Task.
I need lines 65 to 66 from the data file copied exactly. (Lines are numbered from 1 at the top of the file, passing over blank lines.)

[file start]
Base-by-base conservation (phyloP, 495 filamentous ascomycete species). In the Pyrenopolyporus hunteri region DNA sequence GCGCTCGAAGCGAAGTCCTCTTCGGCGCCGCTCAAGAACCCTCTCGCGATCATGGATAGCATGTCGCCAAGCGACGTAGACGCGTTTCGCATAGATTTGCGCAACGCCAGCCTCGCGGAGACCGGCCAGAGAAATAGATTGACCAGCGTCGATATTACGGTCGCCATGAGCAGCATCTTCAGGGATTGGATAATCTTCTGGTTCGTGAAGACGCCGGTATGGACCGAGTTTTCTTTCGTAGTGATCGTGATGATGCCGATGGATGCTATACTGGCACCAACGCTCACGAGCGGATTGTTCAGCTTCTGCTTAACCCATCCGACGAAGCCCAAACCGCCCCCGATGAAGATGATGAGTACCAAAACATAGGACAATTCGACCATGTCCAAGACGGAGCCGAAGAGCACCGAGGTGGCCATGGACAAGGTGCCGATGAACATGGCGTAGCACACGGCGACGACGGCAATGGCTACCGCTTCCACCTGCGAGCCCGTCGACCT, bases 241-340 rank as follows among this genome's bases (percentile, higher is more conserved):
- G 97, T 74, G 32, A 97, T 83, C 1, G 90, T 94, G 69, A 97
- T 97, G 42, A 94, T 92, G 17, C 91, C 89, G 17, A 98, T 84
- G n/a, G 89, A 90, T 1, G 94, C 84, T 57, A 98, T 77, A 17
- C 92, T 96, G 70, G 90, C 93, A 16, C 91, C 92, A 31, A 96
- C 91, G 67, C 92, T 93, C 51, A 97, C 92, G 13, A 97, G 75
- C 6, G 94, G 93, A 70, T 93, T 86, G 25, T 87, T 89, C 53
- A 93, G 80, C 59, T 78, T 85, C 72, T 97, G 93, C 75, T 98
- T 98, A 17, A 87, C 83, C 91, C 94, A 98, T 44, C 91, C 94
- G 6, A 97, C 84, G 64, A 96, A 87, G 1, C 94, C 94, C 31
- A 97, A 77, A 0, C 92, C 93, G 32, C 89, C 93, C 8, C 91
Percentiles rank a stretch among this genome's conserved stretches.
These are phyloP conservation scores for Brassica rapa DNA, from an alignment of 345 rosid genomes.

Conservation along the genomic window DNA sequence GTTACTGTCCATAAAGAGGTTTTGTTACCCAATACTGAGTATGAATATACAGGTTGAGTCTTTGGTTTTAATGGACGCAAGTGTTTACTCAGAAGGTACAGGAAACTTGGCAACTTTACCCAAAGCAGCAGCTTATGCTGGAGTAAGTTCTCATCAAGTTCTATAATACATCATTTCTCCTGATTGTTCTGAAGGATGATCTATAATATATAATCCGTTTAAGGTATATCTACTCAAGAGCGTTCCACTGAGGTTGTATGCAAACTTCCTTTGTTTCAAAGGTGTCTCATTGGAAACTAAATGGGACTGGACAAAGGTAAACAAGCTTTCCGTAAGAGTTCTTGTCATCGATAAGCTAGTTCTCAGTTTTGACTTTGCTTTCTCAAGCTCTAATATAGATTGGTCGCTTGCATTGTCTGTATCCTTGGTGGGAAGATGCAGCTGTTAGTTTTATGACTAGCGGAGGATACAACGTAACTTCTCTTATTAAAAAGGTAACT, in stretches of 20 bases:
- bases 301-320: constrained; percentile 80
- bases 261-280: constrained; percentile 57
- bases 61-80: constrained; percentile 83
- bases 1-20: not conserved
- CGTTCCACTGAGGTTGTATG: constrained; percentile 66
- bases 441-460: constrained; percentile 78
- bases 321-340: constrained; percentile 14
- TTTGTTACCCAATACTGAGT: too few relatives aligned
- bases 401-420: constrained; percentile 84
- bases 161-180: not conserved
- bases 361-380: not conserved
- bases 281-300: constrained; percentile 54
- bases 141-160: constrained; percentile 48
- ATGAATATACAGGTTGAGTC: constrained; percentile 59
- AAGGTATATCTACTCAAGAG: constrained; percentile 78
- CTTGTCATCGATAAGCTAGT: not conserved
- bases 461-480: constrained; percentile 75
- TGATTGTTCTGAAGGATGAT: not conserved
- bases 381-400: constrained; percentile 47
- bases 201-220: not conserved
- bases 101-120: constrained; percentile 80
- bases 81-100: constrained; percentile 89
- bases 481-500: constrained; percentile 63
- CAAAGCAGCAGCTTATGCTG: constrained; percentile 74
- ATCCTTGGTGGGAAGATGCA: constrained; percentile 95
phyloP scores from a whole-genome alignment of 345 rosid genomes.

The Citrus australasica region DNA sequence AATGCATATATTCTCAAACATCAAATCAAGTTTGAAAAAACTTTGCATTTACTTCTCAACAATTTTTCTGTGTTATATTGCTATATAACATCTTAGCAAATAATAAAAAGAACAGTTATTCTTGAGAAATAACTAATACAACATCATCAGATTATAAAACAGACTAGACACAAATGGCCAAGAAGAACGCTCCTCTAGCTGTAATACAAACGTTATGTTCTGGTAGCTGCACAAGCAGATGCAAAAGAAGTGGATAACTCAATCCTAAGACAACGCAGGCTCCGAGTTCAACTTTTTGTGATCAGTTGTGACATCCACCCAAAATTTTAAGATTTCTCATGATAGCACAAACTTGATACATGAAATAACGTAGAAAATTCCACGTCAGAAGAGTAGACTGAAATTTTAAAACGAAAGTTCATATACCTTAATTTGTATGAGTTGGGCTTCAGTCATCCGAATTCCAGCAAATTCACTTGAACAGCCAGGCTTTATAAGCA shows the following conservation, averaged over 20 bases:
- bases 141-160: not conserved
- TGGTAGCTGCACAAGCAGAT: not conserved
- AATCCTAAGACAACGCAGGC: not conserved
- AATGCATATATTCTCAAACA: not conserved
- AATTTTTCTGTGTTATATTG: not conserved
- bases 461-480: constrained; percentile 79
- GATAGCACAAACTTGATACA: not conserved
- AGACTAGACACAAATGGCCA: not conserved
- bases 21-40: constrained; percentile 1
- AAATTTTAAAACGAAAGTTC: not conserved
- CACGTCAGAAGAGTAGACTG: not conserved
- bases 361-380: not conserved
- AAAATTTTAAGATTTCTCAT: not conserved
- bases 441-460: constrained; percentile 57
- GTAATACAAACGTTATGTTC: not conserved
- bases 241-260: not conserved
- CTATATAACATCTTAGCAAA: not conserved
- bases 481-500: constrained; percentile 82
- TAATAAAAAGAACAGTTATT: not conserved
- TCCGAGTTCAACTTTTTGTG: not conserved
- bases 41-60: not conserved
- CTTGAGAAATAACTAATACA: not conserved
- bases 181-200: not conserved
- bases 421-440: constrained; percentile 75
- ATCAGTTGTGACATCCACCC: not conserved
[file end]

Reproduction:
- bases 421-440: constrained; percentile 75
- ATCAGTTGTGACATCCACCC: not conserved